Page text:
Think systems, not pages

People are used to thinking about the web in terms pages. Most modern CMSes can make pages, but if you’re using them properly what you’re actually creating is a system of interconnected content. That’s a whole lot more awesome than pages. That’s the difference between creating structured content vs. having unstructured pages. Structured content allows you to:

  • Filter or sort only the content you need
  • Syndicate content across a site
  • Have more control over the markup/style of the content
  • Create consistency for all pieces of a particular content type (e.g. events, announcements)

Structured content has many pros, but it takes a little while to get used to this paradigm. People used to editing pages might not be used to thinking in terms of systems. This is a pretty minor problem because once the power of structured content is seen, most people understand the value in it. At work, we’re shifting from a model of pages to structured content because of a CMS switch to Drupal.

A paradigm shift is needed to really utilize and harness the full potential of a CMS like Drupal. What makes Drupal special is the ability to easily create structured content. Oswego’s current CMS allows you to create unstructured pages. This means that all content is dumped into 1 area, which has many limitations. Some of which include:

  • The system isn’t aware of a “type” of content, because everything is a page
  • Unable to filter/sort content
  • Markup and data is intertwined and not easily teased apart

This presents a problem if you want to sort all your event pages or list faculty members by department. If your events and faculty profiles exist as pages and not as structured content, these types of things are not easily possible. As an example of what can be done with structured content, watch this video for a few minutes starting from 11:00 in. I would recommend watching the entire video because it really hammers home how to think in systems.

Structured content can help an organization do all sorts of neat things like sorting and filtering while unstructured pages lock the content in so it can only exist within the page it was created in. Structured content can be displayed on any number of pages and any number of styles. It can also be updated once and changes can be seen everywhere that content is referenced. This can save so much time and effort if you’re duplicating content the old fashioned way (copy & paste).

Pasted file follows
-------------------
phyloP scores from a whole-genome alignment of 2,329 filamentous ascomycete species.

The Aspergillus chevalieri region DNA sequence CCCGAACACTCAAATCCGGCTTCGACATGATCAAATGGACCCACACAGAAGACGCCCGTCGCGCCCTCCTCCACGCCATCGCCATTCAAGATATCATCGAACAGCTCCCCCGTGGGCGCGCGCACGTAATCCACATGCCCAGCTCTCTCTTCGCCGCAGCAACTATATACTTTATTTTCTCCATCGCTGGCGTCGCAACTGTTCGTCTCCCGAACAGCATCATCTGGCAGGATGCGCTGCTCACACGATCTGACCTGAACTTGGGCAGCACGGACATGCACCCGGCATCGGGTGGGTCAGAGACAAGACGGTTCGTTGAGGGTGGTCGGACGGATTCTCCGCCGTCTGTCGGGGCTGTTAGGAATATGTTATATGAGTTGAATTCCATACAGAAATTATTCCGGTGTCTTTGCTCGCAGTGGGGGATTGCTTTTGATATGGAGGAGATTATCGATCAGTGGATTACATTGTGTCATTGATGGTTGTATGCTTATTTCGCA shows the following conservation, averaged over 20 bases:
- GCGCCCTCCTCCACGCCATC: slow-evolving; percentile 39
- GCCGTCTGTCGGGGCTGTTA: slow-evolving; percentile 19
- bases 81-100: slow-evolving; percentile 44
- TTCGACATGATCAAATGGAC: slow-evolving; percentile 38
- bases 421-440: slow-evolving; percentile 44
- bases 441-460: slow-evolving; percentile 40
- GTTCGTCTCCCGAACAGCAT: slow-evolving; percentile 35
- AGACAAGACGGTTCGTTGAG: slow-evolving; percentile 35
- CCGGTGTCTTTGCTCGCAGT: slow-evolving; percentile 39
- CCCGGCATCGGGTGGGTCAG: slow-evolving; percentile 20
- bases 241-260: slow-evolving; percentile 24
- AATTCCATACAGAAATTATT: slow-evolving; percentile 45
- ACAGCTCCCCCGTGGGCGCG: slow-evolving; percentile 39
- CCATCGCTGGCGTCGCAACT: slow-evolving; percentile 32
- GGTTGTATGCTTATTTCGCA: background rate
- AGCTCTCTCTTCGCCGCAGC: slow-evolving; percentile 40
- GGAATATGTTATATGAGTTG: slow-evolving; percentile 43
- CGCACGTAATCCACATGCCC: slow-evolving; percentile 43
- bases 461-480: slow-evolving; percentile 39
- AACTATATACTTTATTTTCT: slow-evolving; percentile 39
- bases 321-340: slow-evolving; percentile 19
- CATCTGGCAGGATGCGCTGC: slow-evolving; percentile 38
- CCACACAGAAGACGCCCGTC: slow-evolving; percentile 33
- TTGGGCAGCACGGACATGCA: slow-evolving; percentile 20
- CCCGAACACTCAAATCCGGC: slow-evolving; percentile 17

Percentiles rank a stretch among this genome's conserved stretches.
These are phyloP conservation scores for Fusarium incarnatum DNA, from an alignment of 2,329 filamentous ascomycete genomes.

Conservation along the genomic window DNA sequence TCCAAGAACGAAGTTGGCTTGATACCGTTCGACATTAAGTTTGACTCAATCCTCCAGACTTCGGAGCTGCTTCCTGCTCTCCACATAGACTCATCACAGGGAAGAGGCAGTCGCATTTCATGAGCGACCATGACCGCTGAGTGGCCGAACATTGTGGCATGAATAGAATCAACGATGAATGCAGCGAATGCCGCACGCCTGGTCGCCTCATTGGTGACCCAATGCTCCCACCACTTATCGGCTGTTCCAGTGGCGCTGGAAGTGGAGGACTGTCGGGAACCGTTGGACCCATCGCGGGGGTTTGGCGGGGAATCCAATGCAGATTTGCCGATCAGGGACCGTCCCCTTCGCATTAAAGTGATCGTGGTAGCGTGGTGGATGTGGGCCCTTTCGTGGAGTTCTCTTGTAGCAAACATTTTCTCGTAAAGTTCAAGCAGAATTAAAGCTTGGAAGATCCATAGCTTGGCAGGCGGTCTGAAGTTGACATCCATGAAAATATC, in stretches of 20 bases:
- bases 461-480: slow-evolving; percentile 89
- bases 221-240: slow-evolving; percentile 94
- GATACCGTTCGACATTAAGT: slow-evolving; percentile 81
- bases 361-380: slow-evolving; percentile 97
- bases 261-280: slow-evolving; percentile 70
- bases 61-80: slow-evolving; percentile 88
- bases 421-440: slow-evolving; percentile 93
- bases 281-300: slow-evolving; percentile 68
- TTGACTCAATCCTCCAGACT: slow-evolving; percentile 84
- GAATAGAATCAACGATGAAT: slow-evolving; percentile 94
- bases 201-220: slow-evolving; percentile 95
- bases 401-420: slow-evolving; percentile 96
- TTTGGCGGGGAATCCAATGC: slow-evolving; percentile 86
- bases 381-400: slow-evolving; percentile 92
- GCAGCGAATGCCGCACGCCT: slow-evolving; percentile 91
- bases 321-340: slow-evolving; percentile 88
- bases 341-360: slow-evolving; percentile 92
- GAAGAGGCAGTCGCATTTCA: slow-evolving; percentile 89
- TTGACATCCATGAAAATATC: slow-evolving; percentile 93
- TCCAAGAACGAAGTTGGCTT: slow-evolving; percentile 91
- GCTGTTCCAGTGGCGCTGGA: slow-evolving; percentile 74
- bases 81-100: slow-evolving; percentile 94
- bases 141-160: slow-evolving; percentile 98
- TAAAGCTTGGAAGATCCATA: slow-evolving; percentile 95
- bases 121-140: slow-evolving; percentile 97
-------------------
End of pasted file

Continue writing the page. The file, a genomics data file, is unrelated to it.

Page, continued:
Thinking in systems is initially more difficult because it involves more planning. Once the system is built, it will provide a lot less work to users who are tasked with editing their content.

Think of this example use case that happens daily. A department wants to make an event. So they create a new page for the event, and use the WYSIWYG (what you see is what you get) editor to paste in their content from a Word document. The user enters a photo for the image, a start date and an end date. Life is good now because there’s a page for the event. Now the user needs to add a link on their home page to this event. So the user checks their home page out of the CMS and adds a link to this upcoming event. This event should also be listed on the “Events” page within the department, so the user checks that page out and adds a link to the event.

If that wasn’t enough work, the user’s boss came and said “Hey, we switched the name of this event from XYZ Event to ABC Event, update the website for me.” That’s a legitimate request, making sure content is up to date and relevant should be high on anyone’s list of priorities. After the boss’ request, the poor user now must check out 3 pages and change the title of the event in 3 different pages (event page, home page, event listing page). This is a huge waste of time and it doesn’t have to be like this.

There is a better way

Luckily, if you think in systems, not pages, then this type of scenario will be a thing of the past. In a system, you have structured content that you can filter and query. With pages, you have disparate files that have no relationship between each other. Wouldn’t it be nice to update the event title in one place and have that propagate to all places where that event is listed? With proper planning this is absolutely doable and will save lots of time and headaches.

Drupal will allow us to do things like this and much more, but proper planning is required. With proper planning, you can utilize Drupal to be so much more than a CMS. What you’re really creating is a data layer for the organization. In the back end, you’ll have all your announcements within structured content types. Same with faculty profiles, events, student testimonials, etc. No longer are the just a page. Within this paradigm lies a whole new world of possibilities for organizations and I can’t wait to see where it brings us at Oswego.

Drupal 7 – Creating a template suggestion for a node’s view mode

After watching this video, the relationship between nodes, views, and view modes really started clicking for me. I decided to try and provide template suggestions for all my node types and their view modes. This simple code in template.php did the trick.

function THEME_preprocess_node(&$variables, $hook) {
  $variables['theme_hook_suggestions'][] = 'node__' . $variables['type'] . '__' . $variables['view_mode'];

Obviously you’ll want to replace THEME with your theme’s machine name. What this does, for every node type is create a template suggestion. So if there was a node type / content type for Programs in a typical University website and you created an “illustrated_list” view type to display programs in a list, a template suggestion called node__program__illustrated_list would be automatically created for you. Creating a file called node--program--illustrated-list.tpl.php would allow you to create the custom styling every time that view mode is used on that node. Wonderful!

Relevant StackExchange thread